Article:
TODAY -

Fighting the External Enemies in Manipur
- Reflections on Civil–Military Relations -

Sanatomba Kangujam *



"Armed Forces are designed and structured to fight external enemies". This was found written on the Invitation Card of the seminar which was jointly organised by the Red Shield Division and Manipur University at Centenary Hall, MU on January 7, 2011. Generally, external enemies refer to alien powers or international 'terrorist' organisations engaged in hostile activities against the State. As a matter of fact, Indian Army has been operating in Manipur to fight external enemies in the garb of protecting law and order. In this regard, it is highly imperative to understand the implications of the term 'external enemy' in order to decipher the political logic behind the deployment of a large number of Army troops with its legal armoury called Armed Forces (Special Powers) Act, 1958.

The Government of India (GoI) has so far stationed eight battalions of Army under the 57 Mountain Divisions in Manipur. Now, the question is, who are the external enemies that the Indian Army has been fighting in Manipur for the last many decades? We may also ask whether or not the insurgent groups of Manipur like the United National Liberation Front (UNLF) and the Revolutionary People's Front (RPF) are the external enemies of India?

One is not certain about the official position taken by the Government of India on this question. Nevertheless, it may be pointed out that the insurgent organisations of Manipur have been treated as external enemies by the GoI as demonstrated by its sinister policy of using the Army in counter insurgency operations. Logically, it would imply that Manipur is not a part of India and thereby vindicating the claims of the insurgent groups.

The external character of the India's relation to Manipur is very much part of the political landscaping of Manipur and its neighbouring six States as the North East Region. The mainland India and the North East Region constitute two distinct geo-political entities. The term region is never used to identify any other parts of India except in the case of the North East. In International Relations, the term 'region' is used to denote a specific geo-political formation such as the Asia-Pacific region, the Mediterranean region, Northern Saharan region etc.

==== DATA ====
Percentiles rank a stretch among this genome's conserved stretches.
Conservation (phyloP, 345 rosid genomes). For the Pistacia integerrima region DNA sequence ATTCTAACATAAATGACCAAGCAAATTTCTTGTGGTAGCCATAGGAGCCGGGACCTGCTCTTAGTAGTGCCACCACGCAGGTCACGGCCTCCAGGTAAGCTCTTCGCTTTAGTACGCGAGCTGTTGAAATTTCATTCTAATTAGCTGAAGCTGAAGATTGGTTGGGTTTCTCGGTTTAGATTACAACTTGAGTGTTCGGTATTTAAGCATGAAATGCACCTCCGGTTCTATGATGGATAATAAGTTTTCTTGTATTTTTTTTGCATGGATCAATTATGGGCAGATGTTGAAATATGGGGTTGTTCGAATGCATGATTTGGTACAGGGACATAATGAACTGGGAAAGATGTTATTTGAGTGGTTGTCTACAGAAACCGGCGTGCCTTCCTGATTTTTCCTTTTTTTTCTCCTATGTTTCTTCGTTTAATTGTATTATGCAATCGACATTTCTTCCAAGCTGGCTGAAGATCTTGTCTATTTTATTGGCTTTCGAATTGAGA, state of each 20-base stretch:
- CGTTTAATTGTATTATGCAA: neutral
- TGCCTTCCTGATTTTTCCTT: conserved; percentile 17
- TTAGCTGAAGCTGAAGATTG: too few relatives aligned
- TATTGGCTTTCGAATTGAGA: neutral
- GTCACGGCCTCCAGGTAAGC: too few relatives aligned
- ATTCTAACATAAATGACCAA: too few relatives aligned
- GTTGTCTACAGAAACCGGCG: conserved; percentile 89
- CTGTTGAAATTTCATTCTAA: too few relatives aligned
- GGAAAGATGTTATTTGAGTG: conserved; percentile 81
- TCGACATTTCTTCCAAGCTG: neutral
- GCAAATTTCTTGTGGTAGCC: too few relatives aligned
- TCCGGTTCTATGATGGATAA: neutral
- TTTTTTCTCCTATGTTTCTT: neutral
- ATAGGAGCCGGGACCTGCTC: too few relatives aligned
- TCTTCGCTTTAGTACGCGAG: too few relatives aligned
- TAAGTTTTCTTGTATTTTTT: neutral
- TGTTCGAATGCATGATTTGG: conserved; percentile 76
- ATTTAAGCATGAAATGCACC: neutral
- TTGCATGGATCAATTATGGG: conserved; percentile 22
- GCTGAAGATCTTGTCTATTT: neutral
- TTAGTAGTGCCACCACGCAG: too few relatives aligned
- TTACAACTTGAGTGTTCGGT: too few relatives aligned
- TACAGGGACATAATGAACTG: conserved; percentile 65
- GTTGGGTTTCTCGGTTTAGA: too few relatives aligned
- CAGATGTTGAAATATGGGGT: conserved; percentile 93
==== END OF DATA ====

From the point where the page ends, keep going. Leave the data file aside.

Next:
Besides, the expression "North East" or "North East India" as a directional category like the Far East or the Middle East reflects an external and not a local point of view. The geo-political expression "North East" underscores the continuation of the colonial legacy of conceptualising the region as a frontier. A frontier is a spatial concept denoting a territory that remains to be integrated into the body-politics of a country by transforming it into a political border. In other words, a frontier is a geographical area which is used as a buffer zone or as a military defence shield against foreign invasion.

The Indian State has so far failed to transform the North East Frontier into a definite border. Arunachal Pradesh was earlier known as the North East Frontier Agency (NEFA) and was placed under the Ministry of External Affairs. Similarly, Nagaland was transferred from the Ministry of External Affairs to the Ministry of Home Affairs only in 1972 following the adoption of the North Eastern Areas (Reorganisation) Act, 1971.

The lingering Chinese claim over certain portions of the North East further substantiates the externality of the region. This understanding indicates that the North East is located somewhere at the margin of the Indian State and the North East, or for that matter, Manipur is something which is alien to India. It is because of this understanding that special legislation has been enacted for the region, thus creating a 'State of Exception' in the region. This is closely similar to what Hitler did during his anti-Semitic campaign.